How to Handle Combative Employees
We’ve all experienced that team morale, productivity and customer service levels are at their highest when employees are civil and respectful toward management and each other. But this is the real world, and unfortunately that’s not always the case.
Behavior that is not consistent with basic collegial and professional expectations can result in significant negative consequences to the organization and its people and can increase an organization's potential liability.
Here are some potential negative employee behaviors from the SHRM Foundation to be watchful of:
Gossiping. While it tends to have both harmless and vicious connotations, gossiping generally refers to the actions of an individual who habitually reveals personal or sensational information about others, whether factual or not. Examples include speculating on the cause of a co-worker's divorce, repeating and embellishing overheard conversations meant to be private, and creating or repeating rumors about individuals or the company meant to be stirring or shocking.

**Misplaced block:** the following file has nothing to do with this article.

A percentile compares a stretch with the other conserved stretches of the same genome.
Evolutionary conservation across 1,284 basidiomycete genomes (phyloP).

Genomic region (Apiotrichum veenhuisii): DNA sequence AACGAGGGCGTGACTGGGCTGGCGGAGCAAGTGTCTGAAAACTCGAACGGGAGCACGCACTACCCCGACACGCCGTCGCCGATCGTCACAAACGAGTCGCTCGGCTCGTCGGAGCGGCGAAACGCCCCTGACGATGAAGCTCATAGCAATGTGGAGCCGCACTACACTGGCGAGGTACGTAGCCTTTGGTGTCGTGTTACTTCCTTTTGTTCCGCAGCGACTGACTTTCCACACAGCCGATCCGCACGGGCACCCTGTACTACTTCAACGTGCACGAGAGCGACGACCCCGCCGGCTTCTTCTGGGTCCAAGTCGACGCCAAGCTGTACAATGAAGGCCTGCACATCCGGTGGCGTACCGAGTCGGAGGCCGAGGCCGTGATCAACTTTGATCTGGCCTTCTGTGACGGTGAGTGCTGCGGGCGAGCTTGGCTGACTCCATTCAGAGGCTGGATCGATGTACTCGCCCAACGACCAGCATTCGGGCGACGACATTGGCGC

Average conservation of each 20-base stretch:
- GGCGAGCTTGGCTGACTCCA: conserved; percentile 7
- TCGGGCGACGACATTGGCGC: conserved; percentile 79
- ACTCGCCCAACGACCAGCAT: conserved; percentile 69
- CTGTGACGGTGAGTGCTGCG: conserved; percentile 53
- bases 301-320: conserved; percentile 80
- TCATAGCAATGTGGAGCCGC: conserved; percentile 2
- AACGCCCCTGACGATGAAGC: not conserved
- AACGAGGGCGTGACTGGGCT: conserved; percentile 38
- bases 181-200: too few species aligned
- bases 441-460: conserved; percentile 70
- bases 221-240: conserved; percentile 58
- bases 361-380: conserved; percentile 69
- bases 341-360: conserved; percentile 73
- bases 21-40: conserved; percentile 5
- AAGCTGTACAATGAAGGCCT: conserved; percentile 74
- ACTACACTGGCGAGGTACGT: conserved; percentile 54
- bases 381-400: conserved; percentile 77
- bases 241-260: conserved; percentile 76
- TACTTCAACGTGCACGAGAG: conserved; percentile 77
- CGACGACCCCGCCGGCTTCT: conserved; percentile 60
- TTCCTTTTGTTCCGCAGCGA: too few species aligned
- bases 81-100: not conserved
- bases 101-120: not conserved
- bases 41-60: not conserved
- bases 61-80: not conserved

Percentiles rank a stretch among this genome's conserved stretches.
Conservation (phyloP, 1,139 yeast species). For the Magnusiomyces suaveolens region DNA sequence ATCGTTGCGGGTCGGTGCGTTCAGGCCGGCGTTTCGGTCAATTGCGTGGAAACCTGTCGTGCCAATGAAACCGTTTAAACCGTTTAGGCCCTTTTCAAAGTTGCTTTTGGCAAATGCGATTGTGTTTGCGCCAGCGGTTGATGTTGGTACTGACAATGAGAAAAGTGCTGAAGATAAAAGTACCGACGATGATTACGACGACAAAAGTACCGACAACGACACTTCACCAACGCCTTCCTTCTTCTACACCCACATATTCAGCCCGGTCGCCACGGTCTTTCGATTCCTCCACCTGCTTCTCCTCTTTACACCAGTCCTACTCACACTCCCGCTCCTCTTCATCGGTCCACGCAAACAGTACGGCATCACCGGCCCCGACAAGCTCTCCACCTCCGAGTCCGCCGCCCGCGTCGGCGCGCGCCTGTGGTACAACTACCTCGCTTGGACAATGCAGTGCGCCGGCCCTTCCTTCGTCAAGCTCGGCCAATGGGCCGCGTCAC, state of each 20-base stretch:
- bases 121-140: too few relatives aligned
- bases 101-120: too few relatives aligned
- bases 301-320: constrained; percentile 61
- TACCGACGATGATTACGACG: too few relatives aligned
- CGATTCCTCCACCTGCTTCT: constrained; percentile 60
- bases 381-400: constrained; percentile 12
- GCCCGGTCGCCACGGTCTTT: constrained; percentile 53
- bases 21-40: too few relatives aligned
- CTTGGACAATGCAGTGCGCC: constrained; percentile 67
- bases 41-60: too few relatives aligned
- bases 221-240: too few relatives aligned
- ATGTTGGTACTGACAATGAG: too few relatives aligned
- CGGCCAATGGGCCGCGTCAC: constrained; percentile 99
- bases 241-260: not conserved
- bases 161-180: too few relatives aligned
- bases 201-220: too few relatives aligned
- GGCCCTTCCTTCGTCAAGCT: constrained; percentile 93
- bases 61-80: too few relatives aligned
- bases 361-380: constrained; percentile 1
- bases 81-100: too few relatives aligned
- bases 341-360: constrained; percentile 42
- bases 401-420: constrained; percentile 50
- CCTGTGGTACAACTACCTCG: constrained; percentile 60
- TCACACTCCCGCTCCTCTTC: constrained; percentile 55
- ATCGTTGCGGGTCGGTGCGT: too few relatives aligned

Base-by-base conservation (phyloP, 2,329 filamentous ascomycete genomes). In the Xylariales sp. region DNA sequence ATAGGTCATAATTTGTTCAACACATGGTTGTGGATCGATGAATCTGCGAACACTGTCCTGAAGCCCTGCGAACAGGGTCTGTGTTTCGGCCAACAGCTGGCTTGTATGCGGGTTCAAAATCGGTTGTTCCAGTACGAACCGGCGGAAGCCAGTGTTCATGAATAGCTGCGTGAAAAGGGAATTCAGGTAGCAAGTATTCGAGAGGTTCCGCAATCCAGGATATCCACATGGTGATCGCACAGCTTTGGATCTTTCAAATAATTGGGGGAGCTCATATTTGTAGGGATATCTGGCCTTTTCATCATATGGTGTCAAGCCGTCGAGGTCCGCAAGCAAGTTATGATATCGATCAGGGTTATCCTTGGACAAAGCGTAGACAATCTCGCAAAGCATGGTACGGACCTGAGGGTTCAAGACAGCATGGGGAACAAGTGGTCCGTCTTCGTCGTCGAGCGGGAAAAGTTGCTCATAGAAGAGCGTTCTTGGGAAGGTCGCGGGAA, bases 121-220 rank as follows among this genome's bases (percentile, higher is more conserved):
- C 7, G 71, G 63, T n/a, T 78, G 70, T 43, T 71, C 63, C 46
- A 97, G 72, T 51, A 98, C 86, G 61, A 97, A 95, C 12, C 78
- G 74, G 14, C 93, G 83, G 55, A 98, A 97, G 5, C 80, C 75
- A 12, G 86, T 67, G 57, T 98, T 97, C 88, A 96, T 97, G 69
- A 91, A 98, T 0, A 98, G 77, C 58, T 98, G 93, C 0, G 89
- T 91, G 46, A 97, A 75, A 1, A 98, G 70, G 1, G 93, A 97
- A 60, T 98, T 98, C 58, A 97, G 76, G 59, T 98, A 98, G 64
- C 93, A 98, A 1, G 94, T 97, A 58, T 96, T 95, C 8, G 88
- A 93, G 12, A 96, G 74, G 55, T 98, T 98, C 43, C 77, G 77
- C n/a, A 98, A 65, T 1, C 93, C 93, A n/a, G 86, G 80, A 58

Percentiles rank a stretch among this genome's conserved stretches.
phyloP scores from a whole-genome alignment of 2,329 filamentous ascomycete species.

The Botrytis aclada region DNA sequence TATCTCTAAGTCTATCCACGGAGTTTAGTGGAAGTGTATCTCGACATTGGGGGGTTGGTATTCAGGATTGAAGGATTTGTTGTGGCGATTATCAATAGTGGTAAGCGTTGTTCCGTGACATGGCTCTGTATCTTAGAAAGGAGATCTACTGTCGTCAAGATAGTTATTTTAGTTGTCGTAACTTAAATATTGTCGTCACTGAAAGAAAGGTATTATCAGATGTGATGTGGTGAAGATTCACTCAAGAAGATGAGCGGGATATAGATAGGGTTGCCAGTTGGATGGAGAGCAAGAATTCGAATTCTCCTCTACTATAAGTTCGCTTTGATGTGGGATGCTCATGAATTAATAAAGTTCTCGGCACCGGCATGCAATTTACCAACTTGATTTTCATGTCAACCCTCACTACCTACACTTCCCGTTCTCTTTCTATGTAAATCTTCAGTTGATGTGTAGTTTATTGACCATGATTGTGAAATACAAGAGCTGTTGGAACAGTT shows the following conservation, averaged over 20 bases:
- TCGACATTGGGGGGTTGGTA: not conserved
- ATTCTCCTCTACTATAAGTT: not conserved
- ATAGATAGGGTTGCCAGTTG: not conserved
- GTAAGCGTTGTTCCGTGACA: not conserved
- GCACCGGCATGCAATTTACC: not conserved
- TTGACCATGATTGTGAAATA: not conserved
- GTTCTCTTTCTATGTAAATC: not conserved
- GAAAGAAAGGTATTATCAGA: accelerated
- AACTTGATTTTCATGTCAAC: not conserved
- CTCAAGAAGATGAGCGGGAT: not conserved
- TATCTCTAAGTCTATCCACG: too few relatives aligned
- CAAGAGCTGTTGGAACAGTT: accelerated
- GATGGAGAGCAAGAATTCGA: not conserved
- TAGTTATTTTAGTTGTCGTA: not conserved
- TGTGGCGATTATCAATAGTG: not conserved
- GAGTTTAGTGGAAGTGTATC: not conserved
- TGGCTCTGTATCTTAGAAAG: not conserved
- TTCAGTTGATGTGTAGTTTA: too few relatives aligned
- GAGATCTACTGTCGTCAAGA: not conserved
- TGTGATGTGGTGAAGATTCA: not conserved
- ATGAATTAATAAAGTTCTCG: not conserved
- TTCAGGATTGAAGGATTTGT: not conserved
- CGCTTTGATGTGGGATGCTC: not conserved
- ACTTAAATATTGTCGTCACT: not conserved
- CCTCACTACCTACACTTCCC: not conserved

Displaying general incivility/insolence. This includes engaging in rude, disrespectful speech or behaviors and physical intimidation, such as making insulting and demeaning statements; using angry, hostile tones; berating staff and colleagues in front of others; and shouting, throwing things or slamming doors when displeased. These behaviors are often directed at anyone the employee disagrees with or is agitated by.